Middleware 2009, ACM/IFIP/USENIX, 10th International Middleware Conference, Urbana, IL, USA, November 30 - December 4, 2009. Proceedings; 01/2009
  • Source
    Roy Friedman · Noam Mori
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    ABSTRACT: Finding data items is one of the most basic services of any distributed system. It is particular chal- lenging in ad-hoc networks, due to their inherent decentralized nature and lack of infrastructure. A data location service (DLS) provides this capability. This paper presents 3DLS, a novel density-driven data location service. 3DLS is based on performing biased walks over a density based virtual topography. 3DLS also includes an autonomic dynamic conguration mechanism for adapting the lengths of the walks, in order to ensure good performance in varying circumstances and loads. This is without any ex- plicit knowledge of the network characteristics, such as size, mobility speed, etc. Moreover, 3DLS does not rely on geographical knowledge, its decisions are based only on local information, it does not invoke multi-hop routing, and it avoids ooding the network. The paper includes a detailed performance study of 3DLS, carried by simulations, which compares 3DLS to other known approaches. The simulations results validate the viability of 3DLS.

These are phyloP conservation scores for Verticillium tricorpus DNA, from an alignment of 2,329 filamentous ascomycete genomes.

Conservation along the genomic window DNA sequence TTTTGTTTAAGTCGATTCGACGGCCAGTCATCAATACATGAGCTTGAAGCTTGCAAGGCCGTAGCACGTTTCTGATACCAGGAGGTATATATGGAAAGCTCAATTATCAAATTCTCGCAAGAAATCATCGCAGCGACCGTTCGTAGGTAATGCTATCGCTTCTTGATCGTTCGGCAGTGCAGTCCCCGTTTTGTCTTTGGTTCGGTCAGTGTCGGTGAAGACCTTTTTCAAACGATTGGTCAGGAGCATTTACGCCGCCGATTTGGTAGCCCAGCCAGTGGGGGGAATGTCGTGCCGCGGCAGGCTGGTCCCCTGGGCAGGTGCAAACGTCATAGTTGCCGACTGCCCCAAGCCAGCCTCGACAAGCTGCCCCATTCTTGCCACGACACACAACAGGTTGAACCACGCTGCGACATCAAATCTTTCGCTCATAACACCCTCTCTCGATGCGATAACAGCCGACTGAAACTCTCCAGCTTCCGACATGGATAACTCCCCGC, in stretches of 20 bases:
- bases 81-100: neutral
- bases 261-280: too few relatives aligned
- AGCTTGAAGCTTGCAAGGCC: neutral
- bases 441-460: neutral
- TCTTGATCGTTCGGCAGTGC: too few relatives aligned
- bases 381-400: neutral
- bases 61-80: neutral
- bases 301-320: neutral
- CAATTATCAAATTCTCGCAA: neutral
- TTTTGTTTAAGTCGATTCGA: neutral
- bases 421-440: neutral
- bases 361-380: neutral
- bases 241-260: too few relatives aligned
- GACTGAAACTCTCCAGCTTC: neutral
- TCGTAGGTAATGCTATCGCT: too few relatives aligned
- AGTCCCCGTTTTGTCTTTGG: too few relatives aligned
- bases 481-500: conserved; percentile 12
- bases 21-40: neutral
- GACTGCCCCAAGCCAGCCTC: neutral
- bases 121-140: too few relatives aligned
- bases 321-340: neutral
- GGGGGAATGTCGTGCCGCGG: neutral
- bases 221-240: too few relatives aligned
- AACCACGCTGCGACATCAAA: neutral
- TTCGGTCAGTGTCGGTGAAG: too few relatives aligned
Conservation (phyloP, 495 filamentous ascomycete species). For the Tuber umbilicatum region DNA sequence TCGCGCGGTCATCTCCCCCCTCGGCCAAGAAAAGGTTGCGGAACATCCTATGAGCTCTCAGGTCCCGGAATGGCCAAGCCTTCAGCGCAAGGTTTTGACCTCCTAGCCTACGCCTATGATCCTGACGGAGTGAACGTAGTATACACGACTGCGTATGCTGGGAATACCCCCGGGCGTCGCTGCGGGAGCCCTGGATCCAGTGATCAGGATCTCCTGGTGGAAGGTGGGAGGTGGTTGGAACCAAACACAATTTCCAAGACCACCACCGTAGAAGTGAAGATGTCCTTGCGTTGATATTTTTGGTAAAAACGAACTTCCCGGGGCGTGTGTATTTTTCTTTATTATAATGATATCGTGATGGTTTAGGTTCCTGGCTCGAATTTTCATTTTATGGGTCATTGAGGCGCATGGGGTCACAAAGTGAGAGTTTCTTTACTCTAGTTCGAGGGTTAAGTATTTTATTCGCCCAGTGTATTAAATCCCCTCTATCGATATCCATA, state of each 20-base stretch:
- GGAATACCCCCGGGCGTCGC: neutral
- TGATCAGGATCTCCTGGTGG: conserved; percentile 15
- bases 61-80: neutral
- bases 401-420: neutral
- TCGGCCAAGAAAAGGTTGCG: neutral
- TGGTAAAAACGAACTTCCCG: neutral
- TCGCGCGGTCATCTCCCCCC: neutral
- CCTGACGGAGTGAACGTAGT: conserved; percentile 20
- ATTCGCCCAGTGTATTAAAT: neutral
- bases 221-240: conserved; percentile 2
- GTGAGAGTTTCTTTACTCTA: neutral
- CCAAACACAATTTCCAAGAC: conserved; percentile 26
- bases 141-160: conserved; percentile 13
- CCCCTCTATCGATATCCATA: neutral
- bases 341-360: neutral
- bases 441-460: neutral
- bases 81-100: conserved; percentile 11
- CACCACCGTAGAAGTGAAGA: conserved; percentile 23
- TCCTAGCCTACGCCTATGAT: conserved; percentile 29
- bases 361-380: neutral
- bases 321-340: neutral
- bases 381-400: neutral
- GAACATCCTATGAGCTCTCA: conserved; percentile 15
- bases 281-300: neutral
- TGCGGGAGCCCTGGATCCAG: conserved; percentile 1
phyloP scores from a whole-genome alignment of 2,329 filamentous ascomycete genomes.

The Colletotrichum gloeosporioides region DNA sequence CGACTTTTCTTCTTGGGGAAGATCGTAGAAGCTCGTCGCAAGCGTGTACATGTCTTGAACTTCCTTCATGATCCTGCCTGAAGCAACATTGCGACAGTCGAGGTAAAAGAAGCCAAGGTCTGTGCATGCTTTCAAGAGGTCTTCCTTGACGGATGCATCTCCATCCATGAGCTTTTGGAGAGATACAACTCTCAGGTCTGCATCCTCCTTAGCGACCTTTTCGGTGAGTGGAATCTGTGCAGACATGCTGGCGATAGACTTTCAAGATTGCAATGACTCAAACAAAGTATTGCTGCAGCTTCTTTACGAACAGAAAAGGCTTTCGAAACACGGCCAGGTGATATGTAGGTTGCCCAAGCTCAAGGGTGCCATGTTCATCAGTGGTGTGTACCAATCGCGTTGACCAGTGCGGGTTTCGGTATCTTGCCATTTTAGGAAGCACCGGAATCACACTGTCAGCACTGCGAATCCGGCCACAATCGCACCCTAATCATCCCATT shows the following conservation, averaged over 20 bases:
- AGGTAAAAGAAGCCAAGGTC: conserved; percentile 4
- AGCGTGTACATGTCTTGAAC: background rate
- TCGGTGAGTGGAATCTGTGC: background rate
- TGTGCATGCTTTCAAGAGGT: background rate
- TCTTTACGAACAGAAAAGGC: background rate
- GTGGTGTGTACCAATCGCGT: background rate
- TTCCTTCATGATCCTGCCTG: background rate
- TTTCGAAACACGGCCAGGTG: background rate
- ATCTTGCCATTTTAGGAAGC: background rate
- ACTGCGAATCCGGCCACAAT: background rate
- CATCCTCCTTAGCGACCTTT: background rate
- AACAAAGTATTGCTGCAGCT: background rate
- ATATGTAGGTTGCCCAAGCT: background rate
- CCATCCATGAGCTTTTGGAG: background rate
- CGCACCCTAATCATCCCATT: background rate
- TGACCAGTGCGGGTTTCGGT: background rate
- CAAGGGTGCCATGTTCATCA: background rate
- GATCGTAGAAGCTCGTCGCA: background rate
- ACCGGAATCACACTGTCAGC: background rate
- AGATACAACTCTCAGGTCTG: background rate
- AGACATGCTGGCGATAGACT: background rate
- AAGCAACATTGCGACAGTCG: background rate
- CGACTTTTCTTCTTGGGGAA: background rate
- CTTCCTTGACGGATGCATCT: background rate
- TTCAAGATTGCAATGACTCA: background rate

Proceedings of the 10th ACM Interational Symposium on Mobile Ad Hoc Networking and Computing, MobiHoc 2009, New Orleans, LA, USA, May 18-21, 2009; 01/2009
  • Source
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    ABSTRACT: This paper investigates Wireless Sensor Networks (WSNs) with mobile sinks that collect data from sensors by following uncontrolled trajectories. In particular, the paper focuses on proactive data dissemination strategies in which the trajectory of the mobile sink is unknown to the sensors. These strategies attempt to obtain a good trade-off between the number of sensors the mobile sinks has to visit in order to collect representative data of all sensors, and the communication effort required by the sensors. All the investigated techniques also avoid the use of multi-hop routing, due to its high cost. Some of them are based on random walks whereas others are based on a combination of probabilistic forwarding and probabilistic storage. An analysis of the various methods in terms of the performance trade-off between the efficiency of the data gathering and communication overhead is also presented.